Cash is still king in successful business

PUBLISHED: 09:38 11 May 2020 | UPDATED: 09:42 11 May 2020

Good cash flow is still crucial to good business, says Peter Sharkey. Picture: Getty Images

Good cash flow is still crucial to good business, says Peter Sharkey. Picture: Getty Images

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There are many advantages to holding cash during periods of volatility, says finance expert Peter Sharkey.

Ask business people what is it that makes an enterprise consistently successful and the majority will answer ‘cash’. A positive cash flow is the single most important feature of a successful business.

Cash is needed to pay salaries, rent, business rates and dividends; it’s required too when making capital investments, acquiring assets or buying another business and it comes in particularly handy when an enterprise has to survive an economic downturn, especially one of unprecedented magnitude.

In other words, if you’re running a business, cash is undoubtedly king.

The same mantra applies to individuals, as millions of people discovered this week after it was revealed that most British adults are now paid by the state. Suddenly, lump sums that have wallowed for years in bank savings accounts earning negligible interest offer more than a modicum of comfort to their owners.

Less than four months ago, few investment managers would have recommended that individuals keep much more than 5pc of their assets in cash. Today, a sizeable proportion of folks are more content to forego capital growth, for the time being at least, and sit on a much larger cash pile than they ordinarily would. In a low-inflation world, cash offers safety, which is why millions of people apply the royal moniker ‘king’ to it.

Over the past couple of months, this column has suggested that this is a bad time to be selling almost any form of investment asset, such as shares, that have fallen in price, an approach to which I strongly adhere. However, unless you’re feeling brave it’s not necessarily a fantastic time to be dipping your toes into the stock market either.

Let me give you an example. Three weeks ago, I wrote about the travails of Carnival, the cruise ship owner and operator, noting the dramatic fall in its stock market value. But, I asked, “… how much will it be worth this time next year after the virus has been condemned to history and millions of people are looking to get away on holiday, almost irrespective of cost? When couched in these terms, bolder investors may believe Carnival is worthy of further consideration.”

The article first appeared on 17 April when Carnival’s closing share price was 912p. By 29 April, the share’s value had risen to 1,160p, an increase of more than 27pc in less than a fortnight. However, as if to provide the starkest proof of market volatility, as I write (7 May), Carnival’s share price has dropped to 960p, a fall of 17pc. If you enjoy the gut-wrenching peaks and troughs of a fairground’s roller-coaster, you may also delight in buying shares capable of giving a similarly white-knuckle ride. If your blood pressure is a tad dodgy, cash offers a safer alternative.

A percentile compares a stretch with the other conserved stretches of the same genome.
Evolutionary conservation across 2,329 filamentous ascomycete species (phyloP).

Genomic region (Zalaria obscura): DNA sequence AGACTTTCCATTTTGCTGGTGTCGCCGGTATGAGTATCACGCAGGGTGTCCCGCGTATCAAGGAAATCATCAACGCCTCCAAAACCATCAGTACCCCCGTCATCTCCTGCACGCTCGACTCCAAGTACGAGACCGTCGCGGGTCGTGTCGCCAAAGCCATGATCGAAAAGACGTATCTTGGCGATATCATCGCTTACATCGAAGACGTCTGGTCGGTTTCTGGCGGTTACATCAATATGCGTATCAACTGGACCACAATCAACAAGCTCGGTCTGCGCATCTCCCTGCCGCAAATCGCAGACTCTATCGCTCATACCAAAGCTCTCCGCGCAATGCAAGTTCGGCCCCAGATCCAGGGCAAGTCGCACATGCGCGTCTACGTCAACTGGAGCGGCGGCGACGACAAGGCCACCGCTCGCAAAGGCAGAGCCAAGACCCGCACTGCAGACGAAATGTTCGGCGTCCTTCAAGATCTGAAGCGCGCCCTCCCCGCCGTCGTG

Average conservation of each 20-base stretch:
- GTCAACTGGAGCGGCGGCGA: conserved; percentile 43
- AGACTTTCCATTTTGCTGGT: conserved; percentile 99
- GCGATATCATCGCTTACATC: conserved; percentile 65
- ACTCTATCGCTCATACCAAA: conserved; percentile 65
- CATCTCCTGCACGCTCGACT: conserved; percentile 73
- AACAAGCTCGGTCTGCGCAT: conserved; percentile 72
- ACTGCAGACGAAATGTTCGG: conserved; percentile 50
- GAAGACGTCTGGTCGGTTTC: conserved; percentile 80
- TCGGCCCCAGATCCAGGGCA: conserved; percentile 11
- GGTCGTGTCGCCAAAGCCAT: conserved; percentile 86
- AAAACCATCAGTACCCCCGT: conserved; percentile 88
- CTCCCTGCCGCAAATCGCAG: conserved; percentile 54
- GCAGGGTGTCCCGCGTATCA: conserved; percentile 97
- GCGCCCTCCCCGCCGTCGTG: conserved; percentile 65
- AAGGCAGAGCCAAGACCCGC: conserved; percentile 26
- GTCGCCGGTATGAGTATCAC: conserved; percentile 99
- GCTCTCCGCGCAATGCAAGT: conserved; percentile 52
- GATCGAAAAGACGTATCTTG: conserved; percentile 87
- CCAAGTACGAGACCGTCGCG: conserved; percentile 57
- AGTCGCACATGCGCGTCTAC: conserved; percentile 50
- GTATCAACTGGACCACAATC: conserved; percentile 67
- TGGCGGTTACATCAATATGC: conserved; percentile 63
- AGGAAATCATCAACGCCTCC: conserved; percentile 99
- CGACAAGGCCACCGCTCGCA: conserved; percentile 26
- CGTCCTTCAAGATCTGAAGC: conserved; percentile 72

Of course, cash is needed for day-to-day transactions; your investment portfolio may have risen in value, but you cannot use paper profits to pay your mortgage or the rent. Yet today it’s more likely that an investment portfolio comprising say, shares, bonds and gold will have suffered a fall in value and should you need to sell to raise cash, you take a risk. Not only does the process take time and incur a cost, the price at which you sell is subject to whatever the market will bear. Putting yourself at the market’s mercy can be tricky, as the example of Carnival cited above shows.

During periods of economic uncertainty (and they don’t come any more uncertain than at present), the likelihood of incurring a loss rises significantly. It follows that while investing should underpin any long-term financial plan, it would be folly to ignore the value of cash.

Indeed, holding a cash reserve offers a form of investment security because it can ensure that there is no need to sell investments during periods of extended volatility, but perhaps more significantly, cash provides its owner with leverage. Should an investment opportunity such as property present itself, a ‘cash buyer’ usually has the upper hand as he or she can purchase it almost immediately.

Advocating the broad appeal of cash has not been fashionable for many years, but today few commentators would question its attraction, a stance this column fully supports.

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TAM Asset Management Ltd offer investors the opportunity to invest their savings in Investment ISA portfolios comprising a variety of different funds pursuing long-term cautious, balanced or adventurous strategies. For further details, please visit the MoneyMapp website.

Please note: with investing, your capital is at risk.

THE WEEK IN NUMBERS

111 million

German company Hello Fresh says it has delivered more than 111 million meal kits since the start of the global lockdown, helping it swing from a €26.1m loss to a €63.1m profit. The company sends boxed ingredients to its subscribers who cook them at home.

156,743

The number of new cars registered in the UK in April slumped by more than 97% to a post-war low of 4,321. A year ago, 161,064 cars were registered, but there were 156,743 fewer new car buyers to be seen last month.

$475 million

The Disney Corporation this week reported profits of $475 million for the first quarter of 2020. Most companies would be delighted with such a result, but incredibly, this figure represents a fall of 91% when Disney’s profits are compared with those of 2019.

For more financial advice, check out Peter Sharkey’s regular column, The Week In Numbers.


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